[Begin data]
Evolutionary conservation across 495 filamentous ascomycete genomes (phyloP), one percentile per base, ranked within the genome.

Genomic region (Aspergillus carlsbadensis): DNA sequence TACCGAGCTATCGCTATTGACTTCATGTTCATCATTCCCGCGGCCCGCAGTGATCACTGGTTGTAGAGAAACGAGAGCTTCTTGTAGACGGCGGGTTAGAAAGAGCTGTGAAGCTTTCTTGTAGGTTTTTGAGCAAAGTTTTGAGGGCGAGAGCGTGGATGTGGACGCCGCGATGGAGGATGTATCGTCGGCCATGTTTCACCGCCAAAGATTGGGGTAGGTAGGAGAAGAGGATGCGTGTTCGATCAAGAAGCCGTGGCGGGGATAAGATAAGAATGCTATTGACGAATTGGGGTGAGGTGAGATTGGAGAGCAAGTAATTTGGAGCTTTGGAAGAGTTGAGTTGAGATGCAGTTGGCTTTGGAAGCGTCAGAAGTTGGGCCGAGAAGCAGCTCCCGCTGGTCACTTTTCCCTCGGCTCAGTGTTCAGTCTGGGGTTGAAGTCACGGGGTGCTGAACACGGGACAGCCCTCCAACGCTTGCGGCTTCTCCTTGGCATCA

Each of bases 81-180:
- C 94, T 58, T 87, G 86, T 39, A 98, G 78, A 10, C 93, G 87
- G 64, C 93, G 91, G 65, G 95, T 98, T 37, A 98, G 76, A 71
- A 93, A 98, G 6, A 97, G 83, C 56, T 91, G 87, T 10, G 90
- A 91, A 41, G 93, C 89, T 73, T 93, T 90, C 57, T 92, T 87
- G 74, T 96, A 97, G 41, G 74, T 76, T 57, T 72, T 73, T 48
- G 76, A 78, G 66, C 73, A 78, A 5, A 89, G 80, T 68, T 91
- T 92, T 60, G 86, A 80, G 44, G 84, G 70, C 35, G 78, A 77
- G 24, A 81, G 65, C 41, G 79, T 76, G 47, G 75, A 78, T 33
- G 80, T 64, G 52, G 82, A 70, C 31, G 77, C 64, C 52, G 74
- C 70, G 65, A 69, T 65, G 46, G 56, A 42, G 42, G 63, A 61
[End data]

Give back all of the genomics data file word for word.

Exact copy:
Evolutionary conservation across 495 filamentous ascomycete genomes (phyloP), one percentile per base, ranked within the genome.

Genomic region (Aspergillus carlsbadensis): DNA sequence TACCGAGCTATCGCTATTGACTTCATGTTCATCATTCCCGCGGCCCGCAGTGATCACTGGTTGTAGAGAAACGAGAGCTTCTTGTAGACGGCGGGTTAGAAAGAGCTGTGAAGCTTTCTTGTAGGTTTTTGAGCAAAGTTTTGAGGGCGAGAGCGTGGATGTGGACGCCGCGATGGAGGATGTATCGTCGGCCATGTTTCACCGCCAAAGATTGGGGTAGGTAGGAGAAGAGGATGCGTGTTCGATCAAGAAGCCGTGGCGGGGATAAGATAAGAATGCTATTGACGAATTGGGGTGAGGTGAGATTGGAGAGCAAGTAATTTGGAGCTTTGGAAGAGTTGAGTTGAGATGCAGTTGGCTTTGGAAGCGTCAGAAGTTGGGCCGAGAAGCAGCTCCCGCTGGTCACTTTTCCCTCGGCTCAGTGTTCAGTCTGGGGTTGAAGTCACGGGGTGCTGAACACGGGACAGCCCTCCAACGCTTGCGGCTTCTCCTTGGCATCA

Each of bases 81-180:
- C 94, T 58, T 87, G 86, T 39, A 98, G 78, A 10, C 93, G 87
- G 64, C 93, G 91, G 65, G 95, T 98, T 37, A 98, G 76, A 71
- A 93, A 98, G 6, A 97, G 83, C 56, T 91, G 87, T 10, G 90
- A 91, A 41, G 93, C 89, T 73, T 93, T 90, C 57, T 92, T 87
- G 74, T 96, A 97, G 41, G 74, T 76, T 57, T 72, T 73, T 48
- G 76, A 78, G 66, C 73, A 78, A 5, A 89, G 80, T 68, T 91
- T 92, T 60, G 86, A 80, G 44, G 84, G 70, C 35, G 78, A 77
- G 24, A 81, G 65, C 41, G 79, T 76, G 47, G 75, A 78, T 33
- G 80, T 64, G 52, G 82, A 70, C 31, G 77, C 64, C 52, G 74
- C 70, G 65, A 69, T 65, G 46, G 56, A 42, G 42, G 63, A 61